What should you look for in a potential franchise opportunity?
Tom Endean, of the British Franchise Association, offers his advice for prospective franchisees
If you’re keen to run your own business but haven’t found the right business idea yet, then franchising could be for you. With a franchise you’re buying into a business model and formula that’s already been proven elsewhere, which can make it a less risky option than starting from scratch. It can also be easier to raise finance for the venture.
However, as with everything in life there are downsides, while franchise opportunities can also vary wildly. Before you become a franchisee, you need to thoroughly assess the opportunities on offer to ensure you’ll be getting a good deal. Tom Endean of the British Franchising Association (BFA) offer some pointers on what to look for in a potential franchisor and how to assess a prospective franchise, to help you to recognise a good opportunity when you see one.
Can you tell us a bit about the background of the BFA, and its mission?
We started in 1977, because franchising was really starting to take off and make a name for itself, but a number of companies were starting to use the franchising name when they weren’t proper franchises, and a large number weren’t doing things in the right way. Those genuine, ethical companies decided to create an organisation built on standards and ethics. Standards remain central to our mission today: we set standards for UK franchising, and apply those to our members. We’ve got standards for both franchisors and professional affiliates and advisors – solicitors, accountants, even the media, who have to work to specific benchmarks in terms of providing advice and expert opinion within franchising. We also strive to be the ‘voice of franchising’ in this country. We are contacted by the media, government and academics; if they are looking for the official opinion of the industry, and advice, we can offer this. And we’re an education tool – we are there to help businesses looking to franchise themselves, and get them on the right path to do it properly so they can put themselves among the good operators.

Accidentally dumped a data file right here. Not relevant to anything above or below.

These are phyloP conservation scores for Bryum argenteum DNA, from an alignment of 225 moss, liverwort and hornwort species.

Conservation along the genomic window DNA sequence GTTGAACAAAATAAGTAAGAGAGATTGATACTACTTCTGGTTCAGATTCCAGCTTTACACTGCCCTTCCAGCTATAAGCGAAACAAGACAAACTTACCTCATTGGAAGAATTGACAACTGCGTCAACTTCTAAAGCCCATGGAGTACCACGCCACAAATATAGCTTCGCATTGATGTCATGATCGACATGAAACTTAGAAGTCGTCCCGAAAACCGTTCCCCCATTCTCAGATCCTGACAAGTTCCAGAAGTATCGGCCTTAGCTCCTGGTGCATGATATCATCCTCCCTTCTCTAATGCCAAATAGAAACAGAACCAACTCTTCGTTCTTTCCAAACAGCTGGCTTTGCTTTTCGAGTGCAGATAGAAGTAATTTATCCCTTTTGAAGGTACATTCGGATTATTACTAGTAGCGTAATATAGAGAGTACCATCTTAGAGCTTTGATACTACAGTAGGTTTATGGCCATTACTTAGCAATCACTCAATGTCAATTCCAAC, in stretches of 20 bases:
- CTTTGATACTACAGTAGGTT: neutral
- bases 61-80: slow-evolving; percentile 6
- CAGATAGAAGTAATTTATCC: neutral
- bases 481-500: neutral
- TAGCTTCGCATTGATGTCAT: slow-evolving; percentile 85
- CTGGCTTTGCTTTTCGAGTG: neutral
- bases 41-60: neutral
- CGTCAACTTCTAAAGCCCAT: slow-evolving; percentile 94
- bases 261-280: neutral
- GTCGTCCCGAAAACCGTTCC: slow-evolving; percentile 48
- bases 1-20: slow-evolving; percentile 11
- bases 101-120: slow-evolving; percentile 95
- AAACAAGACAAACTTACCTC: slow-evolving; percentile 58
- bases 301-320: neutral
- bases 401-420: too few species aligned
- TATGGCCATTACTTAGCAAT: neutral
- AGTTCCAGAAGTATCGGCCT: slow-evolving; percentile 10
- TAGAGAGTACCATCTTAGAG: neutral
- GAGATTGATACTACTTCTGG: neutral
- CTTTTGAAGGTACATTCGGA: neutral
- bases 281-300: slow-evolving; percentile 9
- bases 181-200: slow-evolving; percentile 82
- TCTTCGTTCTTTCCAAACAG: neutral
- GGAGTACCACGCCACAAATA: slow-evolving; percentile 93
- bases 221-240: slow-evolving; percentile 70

Do you see many examples of bad practice in British franchising?
No, bad practice isn’t rife, although you still see many companies saying they are franchises when they’re not. A number of different business opportunities are totally distinct from franchising, so it can be difficult to get this right.
What sort of advice do you offer franchisors, or people looking to franchise their business?
If someone is coming to us looking to franchise, we advise them not to cut corners. People often say franchising is a simpler, quicker model than conventional businesses, but it only works properly if you’ve put the right structures in place. You’ve got to put the right staff in place, the right advertising, the right legal structure, the right manuals. Do it properly or don’t bother. For people in the early days of franchising, you have to make sure the excitement doesn’t get the best of you. Remember that you’re handing the franchisee your brand, so you have to try and be objective about the person you’re taking on. Are they right for your business? Are they going to advance the brand and your business? Make sure you’re certain before you commit.
And what advice do you offer prospective franchisees – what should they look for when assessing a franchise opportunity?